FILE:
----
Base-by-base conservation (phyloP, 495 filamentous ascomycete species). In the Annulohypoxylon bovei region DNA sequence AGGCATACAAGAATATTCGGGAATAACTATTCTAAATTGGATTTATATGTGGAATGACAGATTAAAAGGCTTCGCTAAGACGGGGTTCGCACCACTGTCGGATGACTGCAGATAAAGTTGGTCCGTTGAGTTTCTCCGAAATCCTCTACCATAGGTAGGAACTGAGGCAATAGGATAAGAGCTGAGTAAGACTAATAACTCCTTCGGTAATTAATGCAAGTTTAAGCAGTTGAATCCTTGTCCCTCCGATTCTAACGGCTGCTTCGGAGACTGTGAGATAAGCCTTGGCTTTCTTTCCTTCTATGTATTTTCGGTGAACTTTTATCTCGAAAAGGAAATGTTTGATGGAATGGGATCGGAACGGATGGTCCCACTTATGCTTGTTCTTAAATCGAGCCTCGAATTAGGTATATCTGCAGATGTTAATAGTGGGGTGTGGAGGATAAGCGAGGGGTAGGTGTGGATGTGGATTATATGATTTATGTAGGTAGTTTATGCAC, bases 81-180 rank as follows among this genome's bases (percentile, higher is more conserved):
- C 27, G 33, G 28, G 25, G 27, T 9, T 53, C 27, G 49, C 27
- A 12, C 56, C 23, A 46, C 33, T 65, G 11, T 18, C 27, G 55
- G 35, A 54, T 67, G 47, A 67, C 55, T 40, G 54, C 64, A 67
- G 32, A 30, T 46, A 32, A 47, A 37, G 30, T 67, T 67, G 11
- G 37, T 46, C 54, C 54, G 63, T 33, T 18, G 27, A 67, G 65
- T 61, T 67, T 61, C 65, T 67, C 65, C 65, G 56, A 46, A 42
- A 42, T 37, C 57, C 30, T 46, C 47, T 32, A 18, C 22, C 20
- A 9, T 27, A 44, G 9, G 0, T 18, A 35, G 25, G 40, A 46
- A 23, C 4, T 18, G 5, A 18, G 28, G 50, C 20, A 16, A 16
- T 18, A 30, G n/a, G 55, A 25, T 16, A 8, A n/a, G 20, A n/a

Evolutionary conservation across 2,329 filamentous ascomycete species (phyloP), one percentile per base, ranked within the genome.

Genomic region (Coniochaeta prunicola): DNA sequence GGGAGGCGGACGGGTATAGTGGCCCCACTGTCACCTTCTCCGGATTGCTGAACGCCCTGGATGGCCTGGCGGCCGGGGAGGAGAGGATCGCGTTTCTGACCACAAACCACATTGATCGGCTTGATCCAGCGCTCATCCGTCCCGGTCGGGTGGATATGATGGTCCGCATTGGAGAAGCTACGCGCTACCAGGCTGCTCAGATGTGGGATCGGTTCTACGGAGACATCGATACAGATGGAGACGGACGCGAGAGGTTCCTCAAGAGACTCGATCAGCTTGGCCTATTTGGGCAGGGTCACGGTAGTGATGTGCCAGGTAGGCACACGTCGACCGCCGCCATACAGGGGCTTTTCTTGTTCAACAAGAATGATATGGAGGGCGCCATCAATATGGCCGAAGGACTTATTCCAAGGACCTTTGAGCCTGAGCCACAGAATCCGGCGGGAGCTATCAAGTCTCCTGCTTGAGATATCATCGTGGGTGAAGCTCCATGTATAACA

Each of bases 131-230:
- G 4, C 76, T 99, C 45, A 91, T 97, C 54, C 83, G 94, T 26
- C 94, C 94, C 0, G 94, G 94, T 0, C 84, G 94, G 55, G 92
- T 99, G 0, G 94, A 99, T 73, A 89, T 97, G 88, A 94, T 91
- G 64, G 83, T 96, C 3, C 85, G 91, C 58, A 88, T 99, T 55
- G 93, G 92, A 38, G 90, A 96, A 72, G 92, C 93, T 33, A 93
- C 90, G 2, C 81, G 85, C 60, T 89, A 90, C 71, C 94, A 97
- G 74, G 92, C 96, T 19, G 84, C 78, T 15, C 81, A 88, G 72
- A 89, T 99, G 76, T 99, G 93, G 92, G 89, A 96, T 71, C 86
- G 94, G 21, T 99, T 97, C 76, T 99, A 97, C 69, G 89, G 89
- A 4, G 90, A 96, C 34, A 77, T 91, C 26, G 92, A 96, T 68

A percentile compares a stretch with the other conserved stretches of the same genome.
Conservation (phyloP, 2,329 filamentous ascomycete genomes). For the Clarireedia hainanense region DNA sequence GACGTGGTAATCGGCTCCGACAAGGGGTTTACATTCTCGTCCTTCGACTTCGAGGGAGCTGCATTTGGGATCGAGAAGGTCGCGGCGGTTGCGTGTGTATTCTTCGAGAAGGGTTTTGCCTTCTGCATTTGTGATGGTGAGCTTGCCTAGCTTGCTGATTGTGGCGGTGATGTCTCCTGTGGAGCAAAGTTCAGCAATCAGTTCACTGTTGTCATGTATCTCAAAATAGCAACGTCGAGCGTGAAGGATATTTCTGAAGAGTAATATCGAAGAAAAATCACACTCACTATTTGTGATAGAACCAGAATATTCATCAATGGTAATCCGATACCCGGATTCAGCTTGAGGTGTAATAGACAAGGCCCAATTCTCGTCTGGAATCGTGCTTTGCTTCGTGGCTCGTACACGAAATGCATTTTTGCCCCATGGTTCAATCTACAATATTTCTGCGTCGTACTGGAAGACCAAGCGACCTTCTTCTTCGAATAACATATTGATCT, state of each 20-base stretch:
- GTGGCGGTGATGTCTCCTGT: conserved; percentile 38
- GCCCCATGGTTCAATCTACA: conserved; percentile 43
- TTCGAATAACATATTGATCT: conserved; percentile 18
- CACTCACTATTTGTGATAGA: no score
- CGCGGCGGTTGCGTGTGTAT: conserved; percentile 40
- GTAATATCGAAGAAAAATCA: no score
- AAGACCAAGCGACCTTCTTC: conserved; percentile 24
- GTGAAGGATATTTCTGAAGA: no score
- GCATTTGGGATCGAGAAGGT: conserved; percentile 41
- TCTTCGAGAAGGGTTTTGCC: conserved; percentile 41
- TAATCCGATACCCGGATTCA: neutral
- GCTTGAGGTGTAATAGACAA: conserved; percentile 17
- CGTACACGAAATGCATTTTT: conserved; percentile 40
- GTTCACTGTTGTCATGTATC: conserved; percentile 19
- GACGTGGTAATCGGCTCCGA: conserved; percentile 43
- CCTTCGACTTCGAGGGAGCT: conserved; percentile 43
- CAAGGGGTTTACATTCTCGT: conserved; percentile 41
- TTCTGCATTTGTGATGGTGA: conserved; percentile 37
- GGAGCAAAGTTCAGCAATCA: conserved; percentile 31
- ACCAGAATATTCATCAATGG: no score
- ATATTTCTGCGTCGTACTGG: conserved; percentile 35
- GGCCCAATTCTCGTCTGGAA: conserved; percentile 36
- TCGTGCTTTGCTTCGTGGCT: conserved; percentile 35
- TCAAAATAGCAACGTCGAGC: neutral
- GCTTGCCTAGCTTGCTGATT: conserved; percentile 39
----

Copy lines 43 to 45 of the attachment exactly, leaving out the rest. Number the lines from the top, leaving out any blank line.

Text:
- CAAGGGGTTTACATTCTCGT: conserved; percentile 41
- TTCTGCATTTGTGATGGTGA: conserved; percentile 37
- GGAGCAAAGTTCAGCAATCA: conserved; percentile 31